BEFORE YOU WATCH
Altered Carbon is a post-modern series that doesn’t follow the norms of popular series. You may be surprised and sometimes disturbed by what happens to characters. Like many other post-modern stories, the story-line is not the important part and sometimes fragments of episodes have more to say than expected.
AFTER YOU WATCHED
The series takes place over 360 years in the future, with most episodes set in the year 2384, in Bay City, a futuristic metropolis. In that future, memories of humans and their consciousness can be saves in a disk-shaped device called a cortical stack, which is implanted in the vertebrae at the back of the neck.
These storage devices have been reverse-engineered from some alien device and mass-produced by hi-tech companies and sold to rich people. Rich people have synthetic bodies are called “sleeves” and if their sleeves die, the stacks can be transferred to new bodies. A person with those sleeves can still be killed if his/her stack is destroyed.
While this theoretically means anyone can live forever, only the wealthiest, known as “Meths” have the means to do so through clones and remote storage of their consciousness in satellites. The main question that is the core of despair in immortal characters is about the memories and their role in shaping a person.
Altered Carbon is a post-modern narrative of the absurdity of human life when death is avoidable and morality needs to be clarified in the shadow of immortality. The motif of the series can be summarized in this sentence: With infinite future comes infinite past.
Humans are reborn many times but instead of enjoying immortality, they become bitter and despair people who are suffering again and again. The intelligent motif of Altered Carbon is to show how absurd will be life when there is no death. All human perceptions of the world need a new interpretation to be meaningful in the weird circumstance.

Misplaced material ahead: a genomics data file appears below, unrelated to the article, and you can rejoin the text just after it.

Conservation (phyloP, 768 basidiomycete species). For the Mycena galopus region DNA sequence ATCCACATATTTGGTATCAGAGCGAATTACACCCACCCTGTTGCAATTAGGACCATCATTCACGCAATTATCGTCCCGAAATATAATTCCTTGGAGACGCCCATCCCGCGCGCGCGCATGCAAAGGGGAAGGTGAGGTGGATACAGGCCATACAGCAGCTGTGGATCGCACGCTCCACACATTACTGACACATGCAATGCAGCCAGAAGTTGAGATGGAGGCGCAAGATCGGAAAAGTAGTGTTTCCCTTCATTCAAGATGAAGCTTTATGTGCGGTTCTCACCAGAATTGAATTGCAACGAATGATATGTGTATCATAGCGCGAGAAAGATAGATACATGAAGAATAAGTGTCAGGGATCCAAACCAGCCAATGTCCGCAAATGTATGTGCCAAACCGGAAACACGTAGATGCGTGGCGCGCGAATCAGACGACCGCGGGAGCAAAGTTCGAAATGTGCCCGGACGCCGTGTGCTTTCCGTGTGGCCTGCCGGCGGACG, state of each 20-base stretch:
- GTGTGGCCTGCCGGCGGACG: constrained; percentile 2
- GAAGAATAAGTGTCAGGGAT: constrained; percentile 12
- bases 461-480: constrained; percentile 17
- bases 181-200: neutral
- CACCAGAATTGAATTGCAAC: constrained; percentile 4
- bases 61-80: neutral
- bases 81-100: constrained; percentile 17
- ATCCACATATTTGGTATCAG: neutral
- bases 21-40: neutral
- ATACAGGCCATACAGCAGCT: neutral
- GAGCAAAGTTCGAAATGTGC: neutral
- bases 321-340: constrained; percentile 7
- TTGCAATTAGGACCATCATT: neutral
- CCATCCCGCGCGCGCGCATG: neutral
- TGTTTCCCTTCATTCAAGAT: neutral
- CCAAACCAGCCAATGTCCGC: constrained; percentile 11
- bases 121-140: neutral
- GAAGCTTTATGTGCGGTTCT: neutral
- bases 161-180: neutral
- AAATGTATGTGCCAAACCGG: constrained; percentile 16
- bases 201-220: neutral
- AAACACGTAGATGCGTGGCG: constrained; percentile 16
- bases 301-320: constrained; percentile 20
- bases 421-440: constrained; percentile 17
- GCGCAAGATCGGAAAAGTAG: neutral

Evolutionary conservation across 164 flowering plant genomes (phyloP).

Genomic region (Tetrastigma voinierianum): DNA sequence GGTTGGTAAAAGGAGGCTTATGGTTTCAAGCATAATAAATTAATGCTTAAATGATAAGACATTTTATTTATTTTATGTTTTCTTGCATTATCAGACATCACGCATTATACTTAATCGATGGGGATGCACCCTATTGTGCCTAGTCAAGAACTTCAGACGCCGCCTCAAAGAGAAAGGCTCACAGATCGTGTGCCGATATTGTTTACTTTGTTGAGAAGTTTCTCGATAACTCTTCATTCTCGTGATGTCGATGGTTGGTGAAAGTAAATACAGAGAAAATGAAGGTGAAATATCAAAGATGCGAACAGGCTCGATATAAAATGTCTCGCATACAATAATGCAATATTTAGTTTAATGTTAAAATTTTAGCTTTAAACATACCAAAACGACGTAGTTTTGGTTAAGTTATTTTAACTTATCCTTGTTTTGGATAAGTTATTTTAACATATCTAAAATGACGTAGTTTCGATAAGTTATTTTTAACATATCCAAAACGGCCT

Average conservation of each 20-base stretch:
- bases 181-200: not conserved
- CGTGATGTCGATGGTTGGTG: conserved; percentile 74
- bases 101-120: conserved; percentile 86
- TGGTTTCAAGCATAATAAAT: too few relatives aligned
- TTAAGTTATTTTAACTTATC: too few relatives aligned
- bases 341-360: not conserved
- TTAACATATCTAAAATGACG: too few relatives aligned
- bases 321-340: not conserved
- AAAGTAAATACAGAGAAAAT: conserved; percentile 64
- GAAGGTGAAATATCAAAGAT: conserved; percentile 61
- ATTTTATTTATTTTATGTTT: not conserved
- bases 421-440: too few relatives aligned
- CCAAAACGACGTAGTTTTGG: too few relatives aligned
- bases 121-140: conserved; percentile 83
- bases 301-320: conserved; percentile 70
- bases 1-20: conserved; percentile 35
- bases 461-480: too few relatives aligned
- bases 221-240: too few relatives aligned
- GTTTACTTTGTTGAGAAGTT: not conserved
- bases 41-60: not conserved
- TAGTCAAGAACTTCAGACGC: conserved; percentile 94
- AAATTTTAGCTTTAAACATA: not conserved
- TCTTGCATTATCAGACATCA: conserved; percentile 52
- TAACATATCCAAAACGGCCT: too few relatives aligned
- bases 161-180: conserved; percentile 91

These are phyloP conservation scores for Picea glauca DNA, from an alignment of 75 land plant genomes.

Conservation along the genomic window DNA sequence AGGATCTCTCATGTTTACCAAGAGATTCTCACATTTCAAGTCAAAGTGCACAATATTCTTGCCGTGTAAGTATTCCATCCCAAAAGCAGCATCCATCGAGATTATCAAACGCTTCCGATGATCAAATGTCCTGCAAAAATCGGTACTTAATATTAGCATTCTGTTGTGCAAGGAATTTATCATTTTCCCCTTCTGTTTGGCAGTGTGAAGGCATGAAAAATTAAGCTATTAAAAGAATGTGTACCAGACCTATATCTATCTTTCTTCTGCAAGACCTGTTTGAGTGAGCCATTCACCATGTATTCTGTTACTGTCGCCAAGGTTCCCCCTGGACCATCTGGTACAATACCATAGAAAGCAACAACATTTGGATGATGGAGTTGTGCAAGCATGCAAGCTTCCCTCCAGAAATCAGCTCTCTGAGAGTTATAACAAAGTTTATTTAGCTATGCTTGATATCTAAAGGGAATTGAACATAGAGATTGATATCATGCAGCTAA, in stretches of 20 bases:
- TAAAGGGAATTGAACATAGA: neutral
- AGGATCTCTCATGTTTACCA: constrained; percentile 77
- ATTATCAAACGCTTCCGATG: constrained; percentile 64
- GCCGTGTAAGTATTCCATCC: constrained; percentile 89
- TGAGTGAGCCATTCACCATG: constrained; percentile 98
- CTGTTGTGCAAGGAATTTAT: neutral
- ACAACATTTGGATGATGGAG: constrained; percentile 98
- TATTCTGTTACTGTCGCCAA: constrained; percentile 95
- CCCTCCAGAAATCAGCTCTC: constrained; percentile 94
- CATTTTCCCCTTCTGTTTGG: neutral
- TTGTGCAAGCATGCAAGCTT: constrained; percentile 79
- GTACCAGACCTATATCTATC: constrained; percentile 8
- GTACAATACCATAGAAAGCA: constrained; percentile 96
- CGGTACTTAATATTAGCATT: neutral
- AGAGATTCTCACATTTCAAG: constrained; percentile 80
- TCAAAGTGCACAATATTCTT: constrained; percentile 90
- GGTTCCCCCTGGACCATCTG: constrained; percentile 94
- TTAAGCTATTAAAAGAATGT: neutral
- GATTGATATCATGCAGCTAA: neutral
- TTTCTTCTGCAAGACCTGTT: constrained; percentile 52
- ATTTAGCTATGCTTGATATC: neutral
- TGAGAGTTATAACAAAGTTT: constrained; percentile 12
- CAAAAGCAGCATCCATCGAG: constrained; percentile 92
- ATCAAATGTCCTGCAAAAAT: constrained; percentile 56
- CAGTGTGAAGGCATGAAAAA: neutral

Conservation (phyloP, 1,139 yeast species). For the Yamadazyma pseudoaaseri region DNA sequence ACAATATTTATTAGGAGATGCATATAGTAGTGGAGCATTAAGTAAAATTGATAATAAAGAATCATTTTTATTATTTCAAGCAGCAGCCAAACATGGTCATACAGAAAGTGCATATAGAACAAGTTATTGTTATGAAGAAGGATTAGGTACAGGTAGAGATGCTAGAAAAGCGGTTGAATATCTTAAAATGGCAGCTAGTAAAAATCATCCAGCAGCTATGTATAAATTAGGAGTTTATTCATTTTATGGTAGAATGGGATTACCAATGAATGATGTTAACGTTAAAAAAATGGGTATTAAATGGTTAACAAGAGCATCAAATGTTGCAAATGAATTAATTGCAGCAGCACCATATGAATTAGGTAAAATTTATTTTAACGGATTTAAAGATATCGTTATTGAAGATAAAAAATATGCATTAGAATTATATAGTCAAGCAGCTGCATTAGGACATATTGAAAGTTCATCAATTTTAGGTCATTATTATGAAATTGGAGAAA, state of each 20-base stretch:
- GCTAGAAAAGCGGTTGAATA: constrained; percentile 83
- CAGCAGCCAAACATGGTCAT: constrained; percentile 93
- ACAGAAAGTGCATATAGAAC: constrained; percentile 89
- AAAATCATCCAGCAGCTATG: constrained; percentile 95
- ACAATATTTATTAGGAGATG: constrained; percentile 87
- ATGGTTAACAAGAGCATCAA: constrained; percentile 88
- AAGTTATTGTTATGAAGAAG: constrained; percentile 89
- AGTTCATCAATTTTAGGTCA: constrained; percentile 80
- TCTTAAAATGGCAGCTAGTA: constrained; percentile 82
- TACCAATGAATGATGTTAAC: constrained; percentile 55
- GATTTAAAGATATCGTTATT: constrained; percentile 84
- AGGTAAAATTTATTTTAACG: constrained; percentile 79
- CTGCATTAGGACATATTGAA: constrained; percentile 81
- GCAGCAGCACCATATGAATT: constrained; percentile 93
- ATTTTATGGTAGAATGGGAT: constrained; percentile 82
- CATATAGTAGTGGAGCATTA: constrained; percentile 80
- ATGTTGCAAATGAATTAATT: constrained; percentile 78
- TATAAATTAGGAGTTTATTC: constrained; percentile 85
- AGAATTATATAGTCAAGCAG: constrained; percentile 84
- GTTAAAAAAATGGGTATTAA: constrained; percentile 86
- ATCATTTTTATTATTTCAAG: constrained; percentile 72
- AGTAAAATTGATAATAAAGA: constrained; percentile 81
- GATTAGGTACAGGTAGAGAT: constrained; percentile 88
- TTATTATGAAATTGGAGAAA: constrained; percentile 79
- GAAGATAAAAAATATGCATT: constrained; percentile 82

The main conflict in Altered Carbon is between those who invented immortal life and those who are against it. Actually, the motto of rebels can be: “Death with immortal life!” A contradiction in the core meaning of war.
It reminds us of the famous motto of Spanish prisoners who were being executed by the French army in “The Phantom of Liberty” by Luis Buñuel. They were shouting “Death with the freedom!” French soldiers of Napoleon invaded Spain with the motto of spreading liberty but in fact, they took away the freedom of countries they captured. A contradiction in the motivation of war and its real consequences.
There is a significant difference between the first and second seasons. As much as the first season relies on the deep thought about life and death and meaning of life when hi-tech innovations can create immortality, the second season relies on action scenes and visual effects. The second season can’t go beyond a sci-fi action series that doesn’t satisfy its fans. Of course, we shouldn’t ignore that sex and violence are the common elements of the first season’s episodes. The second season is moderated in this aspect.